If, like me, you struggle to get your head around the plot of Doctor Who, then you’ll have your work cut out understanding Brexit. It’s not entirely sure whether the politicians themselves fully comprehend the process but in an attempt to bring you up to date with the latest events, here’s a brief Brexit update.
What do we know so far? The EU began after the Second World War to foster economic co-operation. The reasoning was that countries that trade together are less likely to fight each other. It evolved into a single market where goods and people are able to move around as if the member states were one country.
The UK has voted to leave the European Union with a scheduled departure of 11pm on Friday 29 March, 2019. There are three key “divorce” issues:
- how much the UK owes the EU,
- what happens to the border in Northern Ireland and
- what happens to UK citizens living elsewhere in the EU and vice versa.
Agreement on these issues was reached on 8 December: the so-called Breakthrough Deal. There is also a plan to be finalised for a two-year transition period.
Should I Stay or Should I Go?
Prime Minister Theresa May was initially against Brexit, but now has no choice but to acquiesce to the British people. The day after the referendum, the pound slumped but it is now regaining its losses against the dollar, while remaining 15% down against the Euro. Indeed, the UK’s economy was estimated to have grown 1.8% in 2016, second only to Germany’s 1.9%.
The negotiating teams from both the UK and EU meet face-to-face for one week each month with the aim of getting the transition agreed in March, with a deal on permanent future relations hopefully agreed in the Autumn.
We hear a lot about Article 50. Basically this is merely a plan for any country that wishes to exit the EU. It stipulates that any member state deciding to withdraw must notify the European Council and negotiate its withdrawal with the EU, with two years to reach an agreement. It also states that the state wishing to leave cannot take part in EU internal discussions about its departure.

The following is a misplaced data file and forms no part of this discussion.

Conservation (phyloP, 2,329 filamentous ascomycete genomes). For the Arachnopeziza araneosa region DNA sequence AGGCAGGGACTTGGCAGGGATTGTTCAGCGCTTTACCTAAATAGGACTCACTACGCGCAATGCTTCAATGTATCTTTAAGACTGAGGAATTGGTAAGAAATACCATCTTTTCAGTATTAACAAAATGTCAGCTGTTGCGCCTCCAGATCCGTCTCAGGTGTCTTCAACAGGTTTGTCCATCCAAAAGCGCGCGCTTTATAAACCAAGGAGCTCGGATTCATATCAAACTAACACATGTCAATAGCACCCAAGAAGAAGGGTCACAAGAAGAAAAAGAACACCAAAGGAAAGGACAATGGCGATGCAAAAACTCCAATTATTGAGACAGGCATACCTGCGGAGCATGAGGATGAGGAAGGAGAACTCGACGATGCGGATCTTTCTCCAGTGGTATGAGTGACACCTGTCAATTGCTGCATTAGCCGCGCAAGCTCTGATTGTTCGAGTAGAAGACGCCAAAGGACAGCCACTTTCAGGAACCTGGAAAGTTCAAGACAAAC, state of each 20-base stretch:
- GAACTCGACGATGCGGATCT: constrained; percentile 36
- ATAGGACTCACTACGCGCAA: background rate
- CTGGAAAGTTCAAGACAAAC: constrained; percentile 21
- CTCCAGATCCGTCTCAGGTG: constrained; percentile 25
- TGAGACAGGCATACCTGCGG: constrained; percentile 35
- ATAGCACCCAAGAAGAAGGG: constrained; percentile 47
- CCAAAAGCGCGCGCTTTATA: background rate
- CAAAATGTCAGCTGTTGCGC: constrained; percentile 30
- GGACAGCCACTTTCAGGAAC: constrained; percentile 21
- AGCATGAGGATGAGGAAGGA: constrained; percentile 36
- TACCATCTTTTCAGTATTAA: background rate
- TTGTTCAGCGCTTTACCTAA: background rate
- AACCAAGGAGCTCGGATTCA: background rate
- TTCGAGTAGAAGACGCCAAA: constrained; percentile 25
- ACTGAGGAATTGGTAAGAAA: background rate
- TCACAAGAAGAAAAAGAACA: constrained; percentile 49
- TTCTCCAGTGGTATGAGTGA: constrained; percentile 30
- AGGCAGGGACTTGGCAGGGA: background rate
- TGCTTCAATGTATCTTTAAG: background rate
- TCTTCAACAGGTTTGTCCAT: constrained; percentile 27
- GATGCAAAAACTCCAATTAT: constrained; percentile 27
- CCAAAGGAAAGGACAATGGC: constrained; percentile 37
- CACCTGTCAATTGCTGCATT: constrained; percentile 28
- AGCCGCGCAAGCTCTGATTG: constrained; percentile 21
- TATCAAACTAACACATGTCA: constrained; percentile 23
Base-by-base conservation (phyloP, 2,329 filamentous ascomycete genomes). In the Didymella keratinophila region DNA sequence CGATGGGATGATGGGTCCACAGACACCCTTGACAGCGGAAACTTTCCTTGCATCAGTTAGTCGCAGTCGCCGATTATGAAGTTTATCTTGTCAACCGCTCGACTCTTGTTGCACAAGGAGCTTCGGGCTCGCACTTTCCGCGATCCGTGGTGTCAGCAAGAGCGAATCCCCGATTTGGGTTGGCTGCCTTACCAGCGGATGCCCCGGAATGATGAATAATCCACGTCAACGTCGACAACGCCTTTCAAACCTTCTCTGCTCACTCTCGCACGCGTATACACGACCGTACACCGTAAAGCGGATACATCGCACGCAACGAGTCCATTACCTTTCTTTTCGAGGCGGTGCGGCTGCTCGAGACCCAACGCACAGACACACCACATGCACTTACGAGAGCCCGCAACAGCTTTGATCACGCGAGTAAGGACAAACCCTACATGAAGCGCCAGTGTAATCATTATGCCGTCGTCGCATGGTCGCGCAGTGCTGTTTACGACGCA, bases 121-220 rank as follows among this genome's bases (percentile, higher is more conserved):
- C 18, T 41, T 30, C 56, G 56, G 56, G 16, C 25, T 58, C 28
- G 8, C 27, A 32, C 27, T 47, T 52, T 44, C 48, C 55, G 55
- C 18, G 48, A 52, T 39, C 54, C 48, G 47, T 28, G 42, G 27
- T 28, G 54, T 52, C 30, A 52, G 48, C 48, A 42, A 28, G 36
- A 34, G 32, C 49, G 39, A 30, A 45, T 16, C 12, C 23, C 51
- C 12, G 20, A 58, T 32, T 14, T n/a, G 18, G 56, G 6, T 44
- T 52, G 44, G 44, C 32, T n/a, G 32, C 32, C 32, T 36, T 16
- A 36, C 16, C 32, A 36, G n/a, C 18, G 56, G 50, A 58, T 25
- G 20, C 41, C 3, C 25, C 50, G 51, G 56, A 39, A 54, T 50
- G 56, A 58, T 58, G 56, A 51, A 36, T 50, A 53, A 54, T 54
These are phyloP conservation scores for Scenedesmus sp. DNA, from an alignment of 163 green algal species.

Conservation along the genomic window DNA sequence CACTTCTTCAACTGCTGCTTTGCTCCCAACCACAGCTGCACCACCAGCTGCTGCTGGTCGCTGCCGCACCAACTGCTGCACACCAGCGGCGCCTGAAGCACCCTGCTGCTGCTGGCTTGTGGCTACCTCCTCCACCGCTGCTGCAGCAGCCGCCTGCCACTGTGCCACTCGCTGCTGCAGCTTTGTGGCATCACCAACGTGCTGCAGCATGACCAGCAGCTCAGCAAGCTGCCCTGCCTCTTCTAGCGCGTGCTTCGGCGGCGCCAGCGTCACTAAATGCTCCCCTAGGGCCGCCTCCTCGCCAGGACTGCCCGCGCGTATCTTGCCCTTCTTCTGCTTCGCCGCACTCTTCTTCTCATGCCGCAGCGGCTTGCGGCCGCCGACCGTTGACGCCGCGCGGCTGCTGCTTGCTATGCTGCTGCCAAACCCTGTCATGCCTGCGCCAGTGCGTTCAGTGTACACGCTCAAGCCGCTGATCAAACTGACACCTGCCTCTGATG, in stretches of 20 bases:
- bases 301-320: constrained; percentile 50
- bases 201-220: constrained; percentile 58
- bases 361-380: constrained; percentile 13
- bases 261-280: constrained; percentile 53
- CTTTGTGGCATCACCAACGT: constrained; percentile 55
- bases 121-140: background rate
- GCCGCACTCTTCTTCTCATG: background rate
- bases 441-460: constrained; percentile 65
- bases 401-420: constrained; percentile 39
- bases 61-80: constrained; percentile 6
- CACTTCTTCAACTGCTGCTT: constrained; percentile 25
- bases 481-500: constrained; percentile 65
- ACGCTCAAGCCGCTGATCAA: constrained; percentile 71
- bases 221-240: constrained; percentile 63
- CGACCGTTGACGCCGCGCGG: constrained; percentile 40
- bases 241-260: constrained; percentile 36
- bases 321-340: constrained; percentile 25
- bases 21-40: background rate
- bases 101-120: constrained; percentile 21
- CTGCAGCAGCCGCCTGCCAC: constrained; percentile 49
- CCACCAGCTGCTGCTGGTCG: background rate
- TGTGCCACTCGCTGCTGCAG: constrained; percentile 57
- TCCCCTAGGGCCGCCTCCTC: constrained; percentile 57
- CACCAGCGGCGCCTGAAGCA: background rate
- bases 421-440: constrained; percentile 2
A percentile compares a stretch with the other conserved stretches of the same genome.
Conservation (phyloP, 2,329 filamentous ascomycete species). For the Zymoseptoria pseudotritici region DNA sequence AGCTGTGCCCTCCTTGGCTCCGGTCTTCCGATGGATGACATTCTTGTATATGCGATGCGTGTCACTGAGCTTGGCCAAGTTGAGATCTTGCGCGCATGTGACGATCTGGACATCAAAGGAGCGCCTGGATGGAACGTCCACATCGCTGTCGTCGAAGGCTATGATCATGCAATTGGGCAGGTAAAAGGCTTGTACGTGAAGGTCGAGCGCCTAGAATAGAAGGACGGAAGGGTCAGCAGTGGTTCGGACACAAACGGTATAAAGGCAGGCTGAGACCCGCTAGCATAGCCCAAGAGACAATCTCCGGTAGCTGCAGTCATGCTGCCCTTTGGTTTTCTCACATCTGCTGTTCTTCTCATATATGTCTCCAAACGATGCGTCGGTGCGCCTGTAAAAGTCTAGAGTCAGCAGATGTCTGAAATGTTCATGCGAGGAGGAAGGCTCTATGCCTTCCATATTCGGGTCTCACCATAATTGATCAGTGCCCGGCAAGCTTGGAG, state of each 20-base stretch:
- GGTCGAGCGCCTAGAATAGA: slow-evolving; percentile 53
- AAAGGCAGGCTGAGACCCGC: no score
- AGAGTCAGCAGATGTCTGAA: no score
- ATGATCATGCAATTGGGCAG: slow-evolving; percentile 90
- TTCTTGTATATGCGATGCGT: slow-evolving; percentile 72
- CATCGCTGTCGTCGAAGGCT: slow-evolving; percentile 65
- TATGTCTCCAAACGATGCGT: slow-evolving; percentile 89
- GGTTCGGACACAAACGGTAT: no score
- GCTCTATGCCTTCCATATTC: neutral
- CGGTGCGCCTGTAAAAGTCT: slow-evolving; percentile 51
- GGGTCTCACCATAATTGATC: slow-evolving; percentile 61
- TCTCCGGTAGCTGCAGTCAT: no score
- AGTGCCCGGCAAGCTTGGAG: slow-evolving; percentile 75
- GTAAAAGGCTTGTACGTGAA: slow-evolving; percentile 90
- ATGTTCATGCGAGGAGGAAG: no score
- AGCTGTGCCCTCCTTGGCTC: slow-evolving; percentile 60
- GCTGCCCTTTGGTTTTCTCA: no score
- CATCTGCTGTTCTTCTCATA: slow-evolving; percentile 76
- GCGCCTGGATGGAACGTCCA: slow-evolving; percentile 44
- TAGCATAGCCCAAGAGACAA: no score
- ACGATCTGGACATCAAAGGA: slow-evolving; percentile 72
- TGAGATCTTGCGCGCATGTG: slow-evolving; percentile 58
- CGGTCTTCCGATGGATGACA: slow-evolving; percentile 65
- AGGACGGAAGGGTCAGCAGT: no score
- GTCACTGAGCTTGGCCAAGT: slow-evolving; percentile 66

The Food Industry
According to a report issued last week, “Brexit risks increasing food prices, lowering safety and welfare standards, causing food shortages and worsening a public health crisis in the UK.”
A third of the food Britons eat currently comes from the EU. The UK already has a “catastrophic” £22.5bn trade deficit in food. The warning was issued to UK producers who will be under pressure to produce cheaper food after Brexit. The fear is that leaving the EU will lead to higher prices and a reduction in choice.
Named items that could increase significantly in price are beef, cheddar, tomatoes and broccoli but National Farmers Union director general, Terry Jones, called for a “well-regulated industry with short supply chains rather than adopting an ‘all-comers’ approach”. He believes this could act as a safeguard for standards and prevent food fraud.
The politicians have just over a year to smooth out the wrinkles in the deal. The same applies to British food manufacturers. They have the opportunity to take the bull by the horns and dictate the industry to their own high standards.
Finally, and for many people, most importantly, we will still be able to enter the Eurovision Song Contest. Participant countries need only to be a member of the European Broadcasting Union (which we are) which is independent of the EU.